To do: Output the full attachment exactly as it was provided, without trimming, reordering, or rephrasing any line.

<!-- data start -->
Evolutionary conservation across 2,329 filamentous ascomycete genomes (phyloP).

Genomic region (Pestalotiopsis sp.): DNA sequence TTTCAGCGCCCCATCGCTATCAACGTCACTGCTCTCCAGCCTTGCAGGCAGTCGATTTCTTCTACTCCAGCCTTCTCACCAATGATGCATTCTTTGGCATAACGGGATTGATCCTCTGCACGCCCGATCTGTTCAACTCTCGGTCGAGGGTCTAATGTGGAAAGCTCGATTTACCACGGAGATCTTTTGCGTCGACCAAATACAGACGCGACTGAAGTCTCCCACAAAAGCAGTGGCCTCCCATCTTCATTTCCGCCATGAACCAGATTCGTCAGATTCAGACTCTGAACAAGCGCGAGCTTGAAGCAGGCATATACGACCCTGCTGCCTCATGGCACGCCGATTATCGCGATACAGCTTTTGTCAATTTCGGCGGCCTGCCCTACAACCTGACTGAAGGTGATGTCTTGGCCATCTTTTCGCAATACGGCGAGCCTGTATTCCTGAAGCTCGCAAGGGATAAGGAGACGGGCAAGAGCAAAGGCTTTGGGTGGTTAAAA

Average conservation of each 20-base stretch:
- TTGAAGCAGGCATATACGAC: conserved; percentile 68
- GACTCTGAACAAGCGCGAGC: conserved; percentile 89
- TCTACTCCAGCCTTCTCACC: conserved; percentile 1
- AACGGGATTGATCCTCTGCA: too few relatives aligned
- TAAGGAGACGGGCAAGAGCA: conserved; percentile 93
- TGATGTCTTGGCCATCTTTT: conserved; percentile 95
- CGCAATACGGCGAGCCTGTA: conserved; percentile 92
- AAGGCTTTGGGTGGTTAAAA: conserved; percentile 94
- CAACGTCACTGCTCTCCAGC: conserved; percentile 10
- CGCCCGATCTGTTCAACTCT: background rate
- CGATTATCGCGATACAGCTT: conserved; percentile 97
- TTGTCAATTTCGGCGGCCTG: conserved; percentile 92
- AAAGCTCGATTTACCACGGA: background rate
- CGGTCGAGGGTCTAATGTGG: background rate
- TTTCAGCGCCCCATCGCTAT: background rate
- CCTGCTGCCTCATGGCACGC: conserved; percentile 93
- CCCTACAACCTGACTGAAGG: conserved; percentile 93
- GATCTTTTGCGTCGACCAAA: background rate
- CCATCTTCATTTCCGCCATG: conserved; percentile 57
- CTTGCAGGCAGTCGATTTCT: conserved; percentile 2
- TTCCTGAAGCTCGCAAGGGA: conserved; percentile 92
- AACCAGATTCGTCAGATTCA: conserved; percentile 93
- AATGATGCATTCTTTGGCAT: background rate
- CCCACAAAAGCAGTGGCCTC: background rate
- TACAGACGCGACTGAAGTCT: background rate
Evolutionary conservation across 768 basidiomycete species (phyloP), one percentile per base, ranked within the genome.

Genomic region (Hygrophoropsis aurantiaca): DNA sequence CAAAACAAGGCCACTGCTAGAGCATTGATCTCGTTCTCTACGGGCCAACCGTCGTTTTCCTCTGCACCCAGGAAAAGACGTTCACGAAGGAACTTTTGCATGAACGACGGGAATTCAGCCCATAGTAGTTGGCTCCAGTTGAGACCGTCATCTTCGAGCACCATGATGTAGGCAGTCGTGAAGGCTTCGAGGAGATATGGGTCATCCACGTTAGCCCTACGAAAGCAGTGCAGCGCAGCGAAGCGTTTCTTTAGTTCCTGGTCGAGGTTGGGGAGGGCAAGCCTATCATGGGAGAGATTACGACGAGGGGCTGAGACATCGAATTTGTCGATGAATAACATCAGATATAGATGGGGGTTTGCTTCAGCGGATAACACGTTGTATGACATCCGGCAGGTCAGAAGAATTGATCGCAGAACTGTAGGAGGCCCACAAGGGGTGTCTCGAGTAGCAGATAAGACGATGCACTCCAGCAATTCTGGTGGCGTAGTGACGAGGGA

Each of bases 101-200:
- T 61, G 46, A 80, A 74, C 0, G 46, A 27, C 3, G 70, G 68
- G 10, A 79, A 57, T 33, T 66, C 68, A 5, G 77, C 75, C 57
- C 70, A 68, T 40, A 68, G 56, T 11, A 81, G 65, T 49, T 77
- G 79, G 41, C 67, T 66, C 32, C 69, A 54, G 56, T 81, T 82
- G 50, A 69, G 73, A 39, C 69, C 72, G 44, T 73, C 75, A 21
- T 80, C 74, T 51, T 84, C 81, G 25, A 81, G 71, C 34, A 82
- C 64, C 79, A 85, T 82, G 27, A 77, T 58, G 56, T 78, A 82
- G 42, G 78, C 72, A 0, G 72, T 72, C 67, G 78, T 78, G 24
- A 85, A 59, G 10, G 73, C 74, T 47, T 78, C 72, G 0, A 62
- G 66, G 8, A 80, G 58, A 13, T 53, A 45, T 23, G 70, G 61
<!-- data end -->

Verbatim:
Evolutionary conservation across 2,329 filamentous ascomycete genomes (phyloP).

Genomic region (Pestalotiopsis sp.): DNA sequence TTTCAGCGCCCCATCGCTATCAACGTCACTGCTCTCCAGCCTTGCAGGCAGTCGATTTCTTCTACTCCAGCCTTCTCACCAATGATGCATTCTTTGGCATAACGGGATTGATCCTCTGCACGCCCGATCTGTTCAACTCTCGGTCGAGGGTCTAATGTGGAAAGCTCGATTTACCACGGAGATCTTTTGCGTCGACCAAATACAGACGCGACTGAAGTCTCCCACAAAAGCAGTGGCCTCCCATCTTCATTTCCGCCATGAACCAGATTCGTCAGATTCAGACTCTGAACAAGCGCGAGCTTGAAGCAGGCATATACGACCCTGCTGCCTCATGGCACGCCGATTATCGCGATACAGCTTTTGTCAATTTCGGCGGCCTGCCCTACAACCTGACTGAAGGTGATGTCTTGGCCATCTTTTCGCAATACGGCGAGCCTGTATTCCTGAAGCTCGCAAGGGATAAGGAGACGGGCAAGAGCAAAGGCTTTGGGTGGTTAAAA

Average conservation of each 20-base stretch:
- TTGAAGCAGGCATATACGAC: conserved; percentile 68
- GACTCTGAACAAGCGCGAGC: conserved; percentile 89
- TCTACTCCAGCCTTCTCACC: conserved; percentile 1
- AACGGGATTGATCCTCTGCA: too few relatives aligned
- TAAGGAGACGGGCAAGAGCA: conserved; percentile 93
- TGATGTCTTGGCCATCTTTT: conserved; percentile 95
- CGCAATACGGCGAGCCTGTA: conserved; percentile 92
- AAGGCTTTGGGTGGTTAAAA: conserved; percentile 94
- CAACGTCACTGCTCTCCAGC: conserved; percentile 10
- CGCCCGATCTGTTCAACTCT: background rate
- CGATTATCGCGATACAGCTT: conserved; percentile 97
- TTGTCAATTTCGGCGGCCTG: conserved; percentile 92
- AAAGCTCGATTTACCACGGA: background rate
- CGGTCGAGGGTCTAATGTGG: background rate
- TTTCAGCGCCCCATCGCTAT: background rate
- CCTGCTGCCTCATGGCACGC: conserved; percentile 93
- CCCTACAACCTGACTGAAGG: conserved; percentile 93
- GATCTTTTGCGTCGACCAAA: background rate
- CCATCTTCATTTCCGCCATG: conserved; percentile 57
- CTTGCAGGCAGTCGATTTCT: conserved; percentile 2
- TTCCTGAAGCTCGCAAGGGA: conserved; percentile 92
- AACCAGATTCGTCAGATTCA: conserved; percentile 93
- AATGATGCATTCTTTGGCAT: background rate
- CCCACAAAAGCAGTGGCCTC: background rate
- TACAGACGCGACTGAAGTCT: background rate
Evolutionary conservation across 768 basidiomycete species (phyloP), one percentile per base, ranked within the genome.

Genomic region (Hygrophoropsis aurantiaca): DNA sequence CAAAACAAGGCCACTGCTAGAGCATTGATCTCGTTCTCTACGGGCCAACCGTCGTTTTCCTCTGCACCCAGGAAAAGACGTTCACGAAGGAACTTTTGCATGAACGACGGGAATTCAGCCCATAGTAGTTGGCTCCAGTTGAGACCGTCATCTTCGAGCACCATGATGTAGGCAGTCGTGAAGGCTTCGAGGAGATATGGGTCATCCACGTTAGCCCTACGAAAGCAGTGCAGCGCAGCGAAGCGTTTCTTTAGTTCCTGGTCGAGGTTGGGGAGGGCAAGCCTATCATGGGAGAGATTACGACGAGGGGCTGAGACATCGAATTTGTCGATGAATAACATCAGATATAGATGGGGGTTTGCTTCAGCGGATAACACGTTGTATGACATCCGGCAGGTCAGAAGAATTGATCGCAGAACTGTAGGAGGCCCACAAGGGGTGTCTCGAGTAGCAGATAAGACGATGCACTCCAGCAATTCTGGTGGCGTAGTGACGAGGGA

Each of bases 101-200:
- T 61, G 46, A 80, A 74, C 0, G 46, A 27, C 3, G 70, G 68
- G 10, A 79, A 57, T 33, T 66, C 68, A 5, G 77, C 75, C 57
- C 70, A 68, T 40, A 68, G 56, T 11, A 81, G 65, T 49, T 77
- G 79, G 41, C 67, T 66, C 32, C 69, A 54, G 56, T 81, T 82
- G 50, A 69, G 73, A 39, C 69, C 72, G 44, T 73, C 75, A 21
- T 80, C 74, T 51, T 84, C 81, G 25, A 81, G 71, C 34, A 82
- C 64, C 79, A 85, T 82, G 27, A 77, T 58, G 56, T 78, A 82
- G 42, G 78, C 72, A 0, G 72, T 72, C 67, G 78, T 78, G 24
- A 85, A 59, G 10, G 73, C 74, T 47, T 78, C 72, G 0, A 62
- G 66, G 8, A 80, G 58, A 13, T 53, A 45, T 23, G 70, G 61